The Boston Bandits were unknown in their own sports-crazed city until one of their players was allegedly murdered by ex-Patriots star Aaron Hernandez. Ever since, Odin Lloyd’s teammates have been using this tragedy — the team’s fourth death in the past few years — as motivation to band together and win a ring in his memory, all while shining a light on a gritty, pay-to-play semi-pro league that has existed for decades on the outer fringes of organized sports. Read it at BuzzFeed News.

Photograph by Dominick Reuter for BuzzFeed

How Miriam Carey's U-Turn at the White House Led To Her DeathThe Washington Post

How Miriam Carey's U-Turn at the White House Led To Her Death — The Washington Post

On Oct. 3, 2013, a single mother than Miriam Carey led authorities on a brief car chase from the White House to the Capitol, where she was fatally shot by police — and her 13 month old daughter, in the backseat, survived. Was she mentally ill? Or simply scared? David Montgomery investigates. Read it at the Washington Post.

Photograph by Linda Davidson for the Washington Post

The Rise and Fall of Mississippi's Top Prison Reformer — BuzzFeed News

The Rise and Fall of Mississippi's Top Prison Reformer — BuzzFeed News

Chris Epps wanted to reform Mississippi’s harsh, decrepit prison system. Now, Albert Samaha reports, he’s facing three centuries in the slammer. Read it at BuzzFeed News.

AP Photo/Rogelio V. Solis

In Conversation with Chris RockNew York

In Conversation with Chris Rock — New York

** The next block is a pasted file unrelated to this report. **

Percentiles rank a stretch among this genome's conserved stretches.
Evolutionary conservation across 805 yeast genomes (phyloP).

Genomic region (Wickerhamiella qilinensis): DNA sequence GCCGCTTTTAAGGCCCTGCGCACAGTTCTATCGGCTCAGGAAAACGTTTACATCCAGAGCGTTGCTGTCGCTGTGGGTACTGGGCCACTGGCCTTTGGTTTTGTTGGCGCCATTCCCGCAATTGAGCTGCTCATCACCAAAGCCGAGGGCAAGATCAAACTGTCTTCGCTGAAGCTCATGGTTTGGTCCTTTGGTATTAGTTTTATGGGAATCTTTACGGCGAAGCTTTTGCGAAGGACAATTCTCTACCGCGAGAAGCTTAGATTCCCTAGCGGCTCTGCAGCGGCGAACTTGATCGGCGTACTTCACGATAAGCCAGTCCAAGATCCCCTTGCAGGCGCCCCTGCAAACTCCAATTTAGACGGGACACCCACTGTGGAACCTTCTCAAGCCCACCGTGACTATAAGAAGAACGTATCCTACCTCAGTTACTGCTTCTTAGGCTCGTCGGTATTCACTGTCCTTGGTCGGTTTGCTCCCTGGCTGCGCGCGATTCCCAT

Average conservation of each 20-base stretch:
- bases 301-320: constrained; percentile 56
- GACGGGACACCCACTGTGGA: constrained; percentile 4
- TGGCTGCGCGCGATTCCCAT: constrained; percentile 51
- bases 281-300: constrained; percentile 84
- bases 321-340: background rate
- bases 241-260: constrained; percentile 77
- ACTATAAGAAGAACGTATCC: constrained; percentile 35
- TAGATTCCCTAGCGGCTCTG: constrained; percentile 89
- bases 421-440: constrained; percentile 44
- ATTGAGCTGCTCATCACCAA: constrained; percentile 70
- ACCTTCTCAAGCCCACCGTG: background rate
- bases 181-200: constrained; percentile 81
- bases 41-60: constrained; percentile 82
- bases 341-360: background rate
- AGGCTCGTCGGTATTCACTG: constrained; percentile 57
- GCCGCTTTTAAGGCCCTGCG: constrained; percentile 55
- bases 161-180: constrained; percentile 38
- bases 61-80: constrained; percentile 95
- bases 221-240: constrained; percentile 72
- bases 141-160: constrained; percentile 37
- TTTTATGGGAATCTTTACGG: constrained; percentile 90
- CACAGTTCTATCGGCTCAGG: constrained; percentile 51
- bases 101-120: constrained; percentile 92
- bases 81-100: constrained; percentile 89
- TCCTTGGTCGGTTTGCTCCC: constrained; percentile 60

An illuminating, provocative interview between the comedian and Frank Rich: “It’s a weird year for comedy. We lost Robin, we lost Joan, and we kind of lost Cosby.” Read it at New York.

Photograph by Martin Schoeller for New York


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A Season With The Toughest Football Team You’ve Never Heard Of

June 29, 2013

Reporters and photographers fill the stands behind the Boston Bandits bench. They're playing the Bay State Bucs in a semipro preseason game that had been planned in memoriam of Danroy “DJ” Henry, a Pace University football player and Massachusetts native who was killed by a cop in a New York City suburb in 2010. The media today isn't here for the Henry family, but rather because Odin Lloyd, a 27-year-old Bandits linebacker, was found shot to death and abandoned in a dirt lot south of Boston two weeks ago.

Pallbearers carry the casket of Odin Lloyd following a funeral ceremony at the Church of the Holy Spirit in Boston, Saturday, June 29, 2013.

Michael Dwyer / AP Photo

After prosecutors pegged then–New England Patriots tight end Aaron Hernandez as a suspect in the Lloyd case, the Bandits landed in the national spotlight. This morning, as outlets from the Boston Globe to ESPN would cover, three of Lloyd’s teammates carried his casket while sporting the same kind of crisp Kangols their friend always wore. With journalists and satellite trucks circling, a swarm of other Bandits, past and present players alike, accompanied them in black slacks and shimmering blue game jerseys. A few fought tears behind dark sunglasses.

The Bandits have faced tragedy before, though never so publicly. In the past decade, they also lost one player in a fire, another in a car crash, a lineman from diabetes, and a rookie who was stabbed in a street fight. For this game, players on both teams wear honorary bracelets, pins, and T-shirts with Lloyd's number, 53. After trailing the Bucs for the whole game, though, a fourth-quarter rally by Boston is only enough for a 13–13 tie.